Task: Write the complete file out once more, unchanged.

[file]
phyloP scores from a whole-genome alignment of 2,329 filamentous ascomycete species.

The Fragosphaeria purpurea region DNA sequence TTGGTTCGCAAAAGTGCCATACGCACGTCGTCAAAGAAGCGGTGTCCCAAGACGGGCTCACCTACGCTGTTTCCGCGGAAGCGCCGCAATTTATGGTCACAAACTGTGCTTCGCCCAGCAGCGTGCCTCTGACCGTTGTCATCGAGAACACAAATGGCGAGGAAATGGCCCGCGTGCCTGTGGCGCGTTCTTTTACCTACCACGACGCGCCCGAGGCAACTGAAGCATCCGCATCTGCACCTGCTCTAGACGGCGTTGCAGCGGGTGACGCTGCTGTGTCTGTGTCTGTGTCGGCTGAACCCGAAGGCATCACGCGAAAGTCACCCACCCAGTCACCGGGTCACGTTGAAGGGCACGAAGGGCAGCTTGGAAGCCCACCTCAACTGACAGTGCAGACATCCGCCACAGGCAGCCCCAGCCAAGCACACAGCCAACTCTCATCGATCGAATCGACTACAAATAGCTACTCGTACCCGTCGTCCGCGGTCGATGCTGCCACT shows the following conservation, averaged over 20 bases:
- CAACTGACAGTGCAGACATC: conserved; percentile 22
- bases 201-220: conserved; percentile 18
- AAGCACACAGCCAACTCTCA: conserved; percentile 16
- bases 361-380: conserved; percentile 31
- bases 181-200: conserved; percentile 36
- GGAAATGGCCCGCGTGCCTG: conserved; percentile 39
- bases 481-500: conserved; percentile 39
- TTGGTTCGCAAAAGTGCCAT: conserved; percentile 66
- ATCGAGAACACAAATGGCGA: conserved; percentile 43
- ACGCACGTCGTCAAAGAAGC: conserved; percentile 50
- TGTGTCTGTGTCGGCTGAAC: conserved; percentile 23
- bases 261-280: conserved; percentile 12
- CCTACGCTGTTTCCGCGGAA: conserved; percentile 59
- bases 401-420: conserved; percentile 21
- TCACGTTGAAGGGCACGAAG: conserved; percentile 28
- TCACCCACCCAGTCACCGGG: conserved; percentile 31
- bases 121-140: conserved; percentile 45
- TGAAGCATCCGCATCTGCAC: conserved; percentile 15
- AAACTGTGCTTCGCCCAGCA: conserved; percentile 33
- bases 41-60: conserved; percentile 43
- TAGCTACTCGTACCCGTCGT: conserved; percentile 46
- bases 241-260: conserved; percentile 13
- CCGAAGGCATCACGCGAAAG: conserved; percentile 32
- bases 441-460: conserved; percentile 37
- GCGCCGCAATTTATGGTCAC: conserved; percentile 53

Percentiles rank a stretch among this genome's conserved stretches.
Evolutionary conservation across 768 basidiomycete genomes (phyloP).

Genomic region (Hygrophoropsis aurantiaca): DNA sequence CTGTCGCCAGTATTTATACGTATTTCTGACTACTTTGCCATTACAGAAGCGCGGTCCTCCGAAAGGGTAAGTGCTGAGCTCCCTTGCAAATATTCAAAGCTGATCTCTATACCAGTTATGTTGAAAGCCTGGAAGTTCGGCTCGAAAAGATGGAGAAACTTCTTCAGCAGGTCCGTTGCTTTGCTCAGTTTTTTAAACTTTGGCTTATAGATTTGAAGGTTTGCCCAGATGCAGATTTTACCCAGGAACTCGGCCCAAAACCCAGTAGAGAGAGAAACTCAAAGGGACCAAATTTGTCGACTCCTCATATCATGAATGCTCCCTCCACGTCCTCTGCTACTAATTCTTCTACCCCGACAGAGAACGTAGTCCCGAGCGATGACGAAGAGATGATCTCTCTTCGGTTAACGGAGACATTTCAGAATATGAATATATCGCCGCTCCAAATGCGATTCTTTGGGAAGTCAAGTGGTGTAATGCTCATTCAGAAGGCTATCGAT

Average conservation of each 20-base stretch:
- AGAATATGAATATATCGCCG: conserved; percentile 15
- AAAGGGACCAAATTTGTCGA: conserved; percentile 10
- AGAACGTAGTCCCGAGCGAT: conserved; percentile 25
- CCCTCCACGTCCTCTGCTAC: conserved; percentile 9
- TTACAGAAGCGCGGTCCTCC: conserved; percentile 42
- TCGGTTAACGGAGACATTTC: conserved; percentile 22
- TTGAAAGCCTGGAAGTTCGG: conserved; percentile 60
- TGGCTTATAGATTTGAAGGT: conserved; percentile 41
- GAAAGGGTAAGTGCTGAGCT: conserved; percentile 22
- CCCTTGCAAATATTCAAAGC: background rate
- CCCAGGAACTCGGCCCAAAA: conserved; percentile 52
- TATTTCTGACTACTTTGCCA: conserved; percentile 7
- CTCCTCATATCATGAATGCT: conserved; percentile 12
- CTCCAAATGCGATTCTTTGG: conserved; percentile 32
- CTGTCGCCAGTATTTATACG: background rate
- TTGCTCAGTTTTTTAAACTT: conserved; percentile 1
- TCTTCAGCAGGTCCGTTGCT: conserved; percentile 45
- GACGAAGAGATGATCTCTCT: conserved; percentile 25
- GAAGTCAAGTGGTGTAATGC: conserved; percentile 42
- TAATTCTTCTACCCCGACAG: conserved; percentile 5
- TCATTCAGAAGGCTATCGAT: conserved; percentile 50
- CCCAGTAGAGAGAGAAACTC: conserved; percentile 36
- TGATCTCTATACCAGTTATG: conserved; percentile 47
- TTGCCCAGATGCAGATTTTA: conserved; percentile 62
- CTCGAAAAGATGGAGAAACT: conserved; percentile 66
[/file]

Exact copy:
phyloP scores from a whole-genome alignment of 2,329 filamentous ascomycete species.

The Fragosphaeria purpurea region DNA sequence TTGGTTCGCAAAAGTGCCATACGCACGTCGTCAAAGAAGCGGTGTCCCAAGACGGGCTCACCTACGCTGTTTCCGCGGAAGCGCCGCAATTTATGGTCACAAACTGTGCTTCGCCCAGCAGCGTGCCTCTGACCGTTGTCATCGAGAACACAAATGGCGAGGAAATGGCCCGCGTGCCTGTGGCGCGTTCTTTTACCTACCACGACGCGCCCGAGGCAACTGAAGCATCCGCATCTGCACCTGCTCTAGACGGCGTTGCAGCGGGTGACGCTGCTGTGTCTGTGTCTGTGTCGGCTGAACCCGAAGGCATCACGCGAAAGTCACCCACCCAGTCACCGGGTCACGTTGAAGGGCACGAAGGGCAGCTTGGAAGCCCACCTCAACTGACAGTGCAGACATCCGCCACAGGCAGCCCCAGCCAAGCACACAGCCAACTCTCATCGATCGAATCGACTACAAATAGCTACTCGTACCCGTCGTCCGCGGTCGATGCTGCCACT shows the following conservation, averaged over 20 bases:
- CAACTGACAGTGCAGACATC: conserved; percentile 22
- bases 201-220: conserved; percentile 18
- AAGCACACAGCCAACTCTCA: conserved; percentile 16
- bases 361-380: conserved; percentile 31
- bases 181-200: conserved; percentile 36
- GGAAATGGCCCGCGTGCCTG: conserved; percentile 39
- bases 481-500: conserved; percentile 39
- TTGGTTCGCAAAAGTGCCAT: conserved; percentile 66
- ATCGAGAACACAAATGGCGA: conserved; percentile 43
- ACGCACGTCGTCAAAGAAGC: conserved; percentile 50
- TGTGTCTGTGTCGGCTGAAC: conserved; percentile 23
- bases 261-280: conserved; percentile 12
- CCTACGCTGTTTCCGCGGAA: conserved; percentile 59
- bases 401-420: conserved; percentile 21
- TCACGTTGAAGGGCACGAAG: conserved; percentile 28
- TCACCCACCCAGTCACCGGG: conserved; percentile 31
- bases 121-140: conserved; percentile 45
- TGAAGCATCCGCATCTGCAC: conserved; percentile 15
- AAACTGTGCTTCGCCCAGCA: conserved; percentile 33
- bases 41-60: conserved; percentile 43
- TAGCTACTCGTACCCGTCGT: conserved; percentile 46
- bases 241-260: conserved; percentile 13
- CCGAAGGCATCACGCGAAAG: conserved; percentile 32
- bases 441-460: conserved; percentile 37
- GCGCCGCAATTTATGGTCAC: conserved; percentile 53

Percentiles rank a stretch among this genome's conserved stretches.
Evolutionary conservation across 768 basidiomycete genomes (phyloP).

Genomic region (Hygrophoropsis aurantiaca): DNA sequence CTGTCGCCAGTATTTATACGTATTTCTGACTACTTTGCCATTACAGAAGCGCGGTCCTCCGAAAGGGTAAGTGCTGAGCTCCCTTGCAAATATTCAAAGCTGATCTCTATACCAGTTATGTTGAAAGCCTGGAAGTTCGGCTCGAAAAGATGGAGAAACTTCTTCAGCAGGTCCGTTGCTTTGCTCAGTTTTTTAAACTTTGGCTTATAGATTTGAAGGTTTGCCCAGATGCAGATTTTACCCAGGAACTCGGCCCAAAACCCAGTAGAGAGAGAAACTCAAAGGGACCAAATTTGTCGACTCCTCATATCATGAATGCTCCCTCCACGTCCTCTGCTACTAATTCTTCTACCCCGACAGAGAACGTAGTCCCGAGCGATGACGAAGAGATGATCTCTCTTCGGTTAACGGAGACATTTCAGAATATGAATATATCGCCGCTCCAAATGCGATTCTTTGGGAAGTCAAGTGGTGTAATGCTCATTCAGAAGGCTATCGAT

Average conservation of each 20-base stretch:
- AGAATATGAATATATCGCCG: conserved; percentile 15
- AAAGGGACCAAATTTGTCGA: conserved; percentile 10
- AGAACGTAGTCCCGAGCGAT: conserved; percentile 25
- CCCTCCACGTCCTCTGCTAC: conserved; percentile 9
- TTACAGAAGCGCGGTCCTCC: conserved; percentile 42
- TCGGTTAACGGAGACATTTC: conserved; percentile 22
- TTGAAAGCCTGGAAGTTCGG: conserved; percentile 60
- TGGCTTATAGATTTGAAGGT: conserved; percentile 41
- GAAAGGGTAAGTGCTGAGCT: conserved; percentile 22
- CCCTTGCAAATATTCAAAGC: background rate
- CCCAGGAACTCGGCCCAAAA: conserved; percentile 52
- TATTTCTGACTACTTTGCCA: conserved; percentile 7
- CTCCTCATATCATGAATGCT: conserved; percentile 12
- CTCCAAATGCGATTCTTTGG: conserved; percentile 32
- CTGTCGCCAGTATTTATACG: background rate
- TTGCTCAGTTTTTTAAACTT: conserved; percentile 1
- TCTTCAGCAGGTCCGTTGCT: conserved; percentile 45
- GACGAAGAGATGATCTCTCT: conserved; percentile 25
- GAAGTCAAGTGGTGTAATGC: conserved; percentile 42
- TAATTCTTCTACCCCGACAG: conserved; percentile 5
- TCATTCAGAAGGCTATCGAT: conserved; percentile 50
- CCCAGTAGAGAGAGAAACTC: conserved; percentile 36
- TGATCTCTATACCAGTTATG: conserved; percentile 47
- TTGCCCAGATGCAGATTTTA: conserved; percentile 62
- CTCGAAAAGATGGAGAAACT: conserved; percentile 66